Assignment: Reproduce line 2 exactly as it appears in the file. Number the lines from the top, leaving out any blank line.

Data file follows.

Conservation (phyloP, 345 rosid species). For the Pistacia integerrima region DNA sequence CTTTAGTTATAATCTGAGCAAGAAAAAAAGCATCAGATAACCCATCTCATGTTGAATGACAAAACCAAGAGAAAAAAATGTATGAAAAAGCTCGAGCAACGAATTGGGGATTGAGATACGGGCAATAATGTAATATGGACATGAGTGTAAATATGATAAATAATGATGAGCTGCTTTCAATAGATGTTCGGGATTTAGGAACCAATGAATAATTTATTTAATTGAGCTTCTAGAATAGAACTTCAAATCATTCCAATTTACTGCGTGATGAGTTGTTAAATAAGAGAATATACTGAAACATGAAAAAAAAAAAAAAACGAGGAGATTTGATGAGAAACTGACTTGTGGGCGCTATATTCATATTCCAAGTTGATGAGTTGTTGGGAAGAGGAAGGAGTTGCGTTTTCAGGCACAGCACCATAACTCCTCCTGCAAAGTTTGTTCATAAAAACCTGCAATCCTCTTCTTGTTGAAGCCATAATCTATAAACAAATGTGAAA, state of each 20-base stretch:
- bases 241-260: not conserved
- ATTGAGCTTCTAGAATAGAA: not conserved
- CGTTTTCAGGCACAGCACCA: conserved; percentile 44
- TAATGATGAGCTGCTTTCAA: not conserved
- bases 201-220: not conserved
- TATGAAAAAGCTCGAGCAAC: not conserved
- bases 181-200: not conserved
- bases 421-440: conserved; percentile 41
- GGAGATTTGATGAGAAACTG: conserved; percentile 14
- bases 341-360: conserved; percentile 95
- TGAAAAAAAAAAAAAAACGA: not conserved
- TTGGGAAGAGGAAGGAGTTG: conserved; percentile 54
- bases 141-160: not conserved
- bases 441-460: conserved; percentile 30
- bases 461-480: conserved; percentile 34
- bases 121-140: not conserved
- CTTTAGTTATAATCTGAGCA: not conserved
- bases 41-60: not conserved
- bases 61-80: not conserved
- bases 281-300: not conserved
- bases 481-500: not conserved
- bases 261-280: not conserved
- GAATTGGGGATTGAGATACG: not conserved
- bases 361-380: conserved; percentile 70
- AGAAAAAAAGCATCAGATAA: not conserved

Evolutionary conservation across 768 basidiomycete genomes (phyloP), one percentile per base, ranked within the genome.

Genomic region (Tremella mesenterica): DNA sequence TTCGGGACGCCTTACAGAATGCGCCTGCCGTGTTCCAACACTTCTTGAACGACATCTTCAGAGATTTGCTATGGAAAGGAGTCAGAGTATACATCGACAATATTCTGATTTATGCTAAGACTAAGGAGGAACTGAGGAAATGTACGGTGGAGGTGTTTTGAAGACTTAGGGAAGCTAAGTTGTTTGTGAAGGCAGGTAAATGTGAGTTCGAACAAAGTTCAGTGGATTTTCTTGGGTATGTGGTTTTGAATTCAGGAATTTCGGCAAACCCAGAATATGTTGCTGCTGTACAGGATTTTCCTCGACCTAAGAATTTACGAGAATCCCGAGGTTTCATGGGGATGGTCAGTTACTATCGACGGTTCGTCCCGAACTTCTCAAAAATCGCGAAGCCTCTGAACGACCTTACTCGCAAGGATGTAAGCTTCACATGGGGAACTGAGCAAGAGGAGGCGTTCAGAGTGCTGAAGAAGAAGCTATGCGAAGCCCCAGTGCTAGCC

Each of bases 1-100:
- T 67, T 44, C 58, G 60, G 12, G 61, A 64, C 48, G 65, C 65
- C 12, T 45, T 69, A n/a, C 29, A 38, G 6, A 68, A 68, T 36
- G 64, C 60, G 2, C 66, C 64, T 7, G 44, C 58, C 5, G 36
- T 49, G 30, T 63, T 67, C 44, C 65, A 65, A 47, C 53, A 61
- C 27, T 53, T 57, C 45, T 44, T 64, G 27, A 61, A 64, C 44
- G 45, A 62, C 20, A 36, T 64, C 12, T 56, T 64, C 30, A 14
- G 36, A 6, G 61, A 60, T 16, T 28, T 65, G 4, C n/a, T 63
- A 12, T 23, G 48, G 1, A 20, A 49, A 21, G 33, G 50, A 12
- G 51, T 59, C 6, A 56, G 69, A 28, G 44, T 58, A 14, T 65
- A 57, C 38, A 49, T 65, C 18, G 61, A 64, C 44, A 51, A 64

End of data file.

- bases 241-260: not conserved